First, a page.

Native wildflowers under threat
After what feels like a long winter, spring is here. The Forest awakens and many people look forward to the display of wildflowers that gradually reveals itself as the days lengthen and temperatures rise.
However, there is increasing concern for our wildflower populations. A major study by the Botanical Society of Britain and Ireland has found that half of Britain’s native plants have declined over the past 20 years*. Climate change, modern farming practices, and loss of natural habitat are all to blame; since the 1930s, we have lost 97 per cent of UK wildflower meadows.
The importance of native wildflowers
This has serious consequences for other flora and fauna. Many of our indigenous wildflowers have adapted to grow in our climate and environment over thousands of years. They have evolved alongside other native wildlife, which now depend upon them for food and habitat. Many of our pollinators, vital for our own food production, rely upon specific native flowers for laying their eggs and for food.
English bluebells (Hyacinthoides non-scripta) carpeting the forest floor from mid-April to late May, are a sure sign that spring is in full swing. Bluebells are particularly important to pollinators because they flower earlier than many other plants, making the most of the available light before summer fills the forest canopy with densely packed leaves. Their nectar is an important early source of food for bees, butterflies, and hoverflies.
An ancient woodland indicator
Ancient woodlands have a particular flora and ecology, and bluebells are one of the main indicators that scientists use to judge whether a spot is an ancient woodland. These important habitats are irreplaceable; their ecosystems have developed over hundreds of years.
Bluebells in danger
However, along with other native wildflowers, bluebells are in danger. As well as loss of habitat, native bluebells also suffer from competition with the Spanish bluebell. Spanish bluebells were brought to this country as an ornamental flower for gardens. They have since crossbred with the English variety, leading to native bluebells now being a protected species under the Wildlife and Countryside Act. It is now illegal to dig up an English bluebell.
The Woodland Trust also warns that bluebells are under threat from people. People can often be found straying from paths for that ‘perfect photo’. Bluebells can take at least five years to grow and colonise, and once their leaves and bulbs are damaged they cannot produce enough energy to flower and reproduce. Our biodiversity team urges you to stay on the footpaths and admire from afar, as even a couple of steps can be detrimental to a variety of wildflower species, not just bluebells.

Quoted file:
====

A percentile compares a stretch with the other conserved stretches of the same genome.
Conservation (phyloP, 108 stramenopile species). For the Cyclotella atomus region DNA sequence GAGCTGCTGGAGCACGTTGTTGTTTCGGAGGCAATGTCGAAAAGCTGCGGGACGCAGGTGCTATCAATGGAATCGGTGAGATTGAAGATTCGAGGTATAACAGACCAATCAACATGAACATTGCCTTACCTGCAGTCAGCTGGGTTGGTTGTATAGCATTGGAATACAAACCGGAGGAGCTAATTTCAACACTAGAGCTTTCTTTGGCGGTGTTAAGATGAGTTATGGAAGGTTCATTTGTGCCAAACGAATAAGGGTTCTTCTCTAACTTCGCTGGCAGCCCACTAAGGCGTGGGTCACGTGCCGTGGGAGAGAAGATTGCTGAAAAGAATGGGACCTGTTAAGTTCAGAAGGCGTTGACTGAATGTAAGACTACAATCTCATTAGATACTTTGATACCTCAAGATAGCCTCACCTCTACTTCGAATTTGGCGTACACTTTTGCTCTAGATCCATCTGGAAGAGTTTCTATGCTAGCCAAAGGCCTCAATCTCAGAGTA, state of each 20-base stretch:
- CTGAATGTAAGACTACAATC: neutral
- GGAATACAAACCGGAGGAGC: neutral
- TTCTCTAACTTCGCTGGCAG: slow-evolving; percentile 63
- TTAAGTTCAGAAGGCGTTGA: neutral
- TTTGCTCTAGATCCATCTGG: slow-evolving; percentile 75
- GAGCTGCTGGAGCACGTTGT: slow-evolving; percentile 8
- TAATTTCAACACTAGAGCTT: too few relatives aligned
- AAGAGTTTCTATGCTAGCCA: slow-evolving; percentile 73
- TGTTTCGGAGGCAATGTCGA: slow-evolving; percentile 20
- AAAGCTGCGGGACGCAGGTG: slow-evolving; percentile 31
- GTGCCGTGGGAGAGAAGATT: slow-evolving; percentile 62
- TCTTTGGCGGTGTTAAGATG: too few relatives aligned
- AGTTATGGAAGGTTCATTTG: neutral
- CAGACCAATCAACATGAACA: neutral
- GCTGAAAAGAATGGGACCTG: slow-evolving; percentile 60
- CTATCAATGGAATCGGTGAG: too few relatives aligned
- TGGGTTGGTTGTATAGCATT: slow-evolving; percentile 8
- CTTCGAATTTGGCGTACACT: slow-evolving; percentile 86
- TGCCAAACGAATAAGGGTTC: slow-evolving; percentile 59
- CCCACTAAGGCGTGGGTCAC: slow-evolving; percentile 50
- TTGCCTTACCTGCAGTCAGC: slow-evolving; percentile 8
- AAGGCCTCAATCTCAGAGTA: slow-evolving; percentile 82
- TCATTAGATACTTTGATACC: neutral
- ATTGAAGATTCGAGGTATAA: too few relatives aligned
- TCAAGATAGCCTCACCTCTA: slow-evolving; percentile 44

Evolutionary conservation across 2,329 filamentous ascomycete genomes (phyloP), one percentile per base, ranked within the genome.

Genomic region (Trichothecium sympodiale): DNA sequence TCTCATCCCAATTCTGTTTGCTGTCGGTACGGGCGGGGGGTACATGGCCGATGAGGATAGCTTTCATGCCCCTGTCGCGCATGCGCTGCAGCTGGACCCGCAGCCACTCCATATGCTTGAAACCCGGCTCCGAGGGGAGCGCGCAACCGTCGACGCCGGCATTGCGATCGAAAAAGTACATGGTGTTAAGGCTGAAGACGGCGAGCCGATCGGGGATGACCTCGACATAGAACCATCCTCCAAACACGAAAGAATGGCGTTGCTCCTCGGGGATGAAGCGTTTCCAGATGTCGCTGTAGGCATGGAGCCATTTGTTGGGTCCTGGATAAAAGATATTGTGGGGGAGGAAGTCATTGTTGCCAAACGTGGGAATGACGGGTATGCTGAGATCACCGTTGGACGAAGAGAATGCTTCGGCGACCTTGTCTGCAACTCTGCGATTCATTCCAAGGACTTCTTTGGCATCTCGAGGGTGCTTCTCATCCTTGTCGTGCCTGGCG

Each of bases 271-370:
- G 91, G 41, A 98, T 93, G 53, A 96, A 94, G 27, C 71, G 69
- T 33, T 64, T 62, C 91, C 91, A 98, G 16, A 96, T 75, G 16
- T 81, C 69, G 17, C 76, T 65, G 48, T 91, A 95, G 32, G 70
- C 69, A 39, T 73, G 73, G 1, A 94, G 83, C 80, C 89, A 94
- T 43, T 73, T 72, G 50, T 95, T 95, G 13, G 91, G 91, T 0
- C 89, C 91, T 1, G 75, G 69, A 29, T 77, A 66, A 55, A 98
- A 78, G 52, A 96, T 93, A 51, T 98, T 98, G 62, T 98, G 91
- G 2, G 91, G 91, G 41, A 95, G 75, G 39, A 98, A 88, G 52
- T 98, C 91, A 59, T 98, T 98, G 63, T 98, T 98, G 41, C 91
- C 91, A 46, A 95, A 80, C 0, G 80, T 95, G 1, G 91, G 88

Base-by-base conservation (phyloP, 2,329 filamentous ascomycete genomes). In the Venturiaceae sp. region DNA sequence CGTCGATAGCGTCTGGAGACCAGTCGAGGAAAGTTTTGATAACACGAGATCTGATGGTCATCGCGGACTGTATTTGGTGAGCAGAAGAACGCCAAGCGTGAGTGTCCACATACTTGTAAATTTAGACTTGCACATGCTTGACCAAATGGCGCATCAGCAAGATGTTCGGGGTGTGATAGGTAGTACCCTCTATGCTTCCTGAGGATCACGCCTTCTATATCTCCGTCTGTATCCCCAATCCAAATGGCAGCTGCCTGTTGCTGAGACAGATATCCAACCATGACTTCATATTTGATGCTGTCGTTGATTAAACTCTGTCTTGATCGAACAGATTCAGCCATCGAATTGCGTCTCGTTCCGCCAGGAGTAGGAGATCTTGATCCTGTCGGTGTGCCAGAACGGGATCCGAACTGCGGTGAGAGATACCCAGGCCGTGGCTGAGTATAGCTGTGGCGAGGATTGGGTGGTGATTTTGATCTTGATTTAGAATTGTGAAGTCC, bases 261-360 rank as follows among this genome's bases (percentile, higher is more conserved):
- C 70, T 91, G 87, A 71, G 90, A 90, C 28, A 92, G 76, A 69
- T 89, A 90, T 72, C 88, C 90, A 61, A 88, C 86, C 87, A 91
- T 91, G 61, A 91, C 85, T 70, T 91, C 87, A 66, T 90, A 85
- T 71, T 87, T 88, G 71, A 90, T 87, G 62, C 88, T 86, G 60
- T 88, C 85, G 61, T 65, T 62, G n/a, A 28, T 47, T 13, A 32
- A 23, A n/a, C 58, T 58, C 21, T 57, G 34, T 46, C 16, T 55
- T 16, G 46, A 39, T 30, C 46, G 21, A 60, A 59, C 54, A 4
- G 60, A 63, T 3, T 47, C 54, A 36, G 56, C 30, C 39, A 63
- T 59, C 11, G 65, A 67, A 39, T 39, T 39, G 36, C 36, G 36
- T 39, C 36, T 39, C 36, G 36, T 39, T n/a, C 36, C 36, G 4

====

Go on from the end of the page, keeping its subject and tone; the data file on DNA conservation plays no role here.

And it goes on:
Biodiversity and the Forest
The work of the Heart of England Forest is vital for protecting bluebells and other native woodlands.
Help us save our native flowers
There is no better way to appreciate the work of the Forest and see the wonderful flora that it supports than by visiting for yourself.
Our Bluebell Fundraising Open Days on 28th or 29th April 2023 enable you to wander around the usually closed Alne Wood, where the forest bursts to life every spring with a glorious carpet of bluebells. Timed tickets ensure you can avoid the crowds and take your time to enjoy the sweet smell and glorious sight of our very own bluebell wood. All funds raised will go to support the Heart of England Forest's work, creating and conserving woodland and wildlife habitats.
If you can’t make it to our bluebell wood in person, you can enjoy it with our YouTube virtual walk video:
And if this article has inspired you to help us to protect our ancient woodland, and our other vital natural habitats, which in turn provide homes to native wildflowers and the species that depend upon them, please consider becoming a Friend of the Forest.